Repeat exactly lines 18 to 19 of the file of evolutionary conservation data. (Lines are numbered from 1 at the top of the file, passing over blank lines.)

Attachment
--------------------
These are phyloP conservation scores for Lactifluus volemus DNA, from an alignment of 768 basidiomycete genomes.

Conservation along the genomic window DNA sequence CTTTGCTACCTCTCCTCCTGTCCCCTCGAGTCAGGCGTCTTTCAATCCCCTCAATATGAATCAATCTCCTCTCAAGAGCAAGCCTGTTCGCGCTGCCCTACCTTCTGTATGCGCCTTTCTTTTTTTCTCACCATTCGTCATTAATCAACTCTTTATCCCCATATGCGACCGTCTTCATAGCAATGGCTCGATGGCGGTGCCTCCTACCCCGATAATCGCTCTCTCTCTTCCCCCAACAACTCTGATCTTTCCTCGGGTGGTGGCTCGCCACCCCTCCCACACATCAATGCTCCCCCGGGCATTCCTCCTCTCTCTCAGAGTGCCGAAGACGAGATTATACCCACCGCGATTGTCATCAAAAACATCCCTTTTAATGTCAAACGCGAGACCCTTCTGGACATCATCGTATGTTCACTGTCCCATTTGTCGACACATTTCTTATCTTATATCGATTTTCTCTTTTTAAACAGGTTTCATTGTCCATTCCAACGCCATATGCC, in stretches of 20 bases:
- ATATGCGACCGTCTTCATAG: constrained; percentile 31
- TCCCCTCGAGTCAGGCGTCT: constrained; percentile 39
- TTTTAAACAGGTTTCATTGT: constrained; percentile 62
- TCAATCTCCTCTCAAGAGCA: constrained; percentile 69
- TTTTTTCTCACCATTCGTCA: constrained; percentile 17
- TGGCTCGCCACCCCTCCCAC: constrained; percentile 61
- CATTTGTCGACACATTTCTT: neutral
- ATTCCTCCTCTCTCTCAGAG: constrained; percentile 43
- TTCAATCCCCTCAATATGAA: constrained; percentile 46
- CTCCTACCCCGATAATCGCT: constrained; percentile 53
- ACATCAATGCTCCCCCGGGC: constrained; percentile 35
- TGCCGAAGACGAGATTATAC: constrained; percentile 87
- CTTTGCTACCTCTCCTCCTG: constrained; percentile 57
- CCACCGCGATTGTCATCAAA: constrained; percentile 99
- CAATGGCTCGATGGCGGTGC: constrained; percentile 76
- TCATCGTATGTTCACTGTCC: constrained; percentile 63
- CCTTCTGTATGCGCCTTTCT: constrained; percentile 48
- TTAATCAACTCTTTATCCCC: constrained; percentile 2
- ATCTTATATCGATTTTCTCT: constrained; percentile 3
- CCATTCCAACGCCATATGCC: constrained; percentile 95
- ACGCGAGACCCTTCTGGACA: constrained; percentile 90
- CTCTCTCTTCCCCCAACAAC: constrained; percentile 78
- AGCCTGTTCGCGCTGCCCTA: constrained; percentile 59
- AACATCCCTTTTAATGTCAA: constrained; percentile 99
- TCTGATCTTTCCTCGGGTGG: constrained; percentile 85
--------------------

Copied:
- TCATCGTATGTTCACTGTCC: constrained; percentile 63
- CCTTCTGTATGCGCCTTTCT: constrained; percentile 48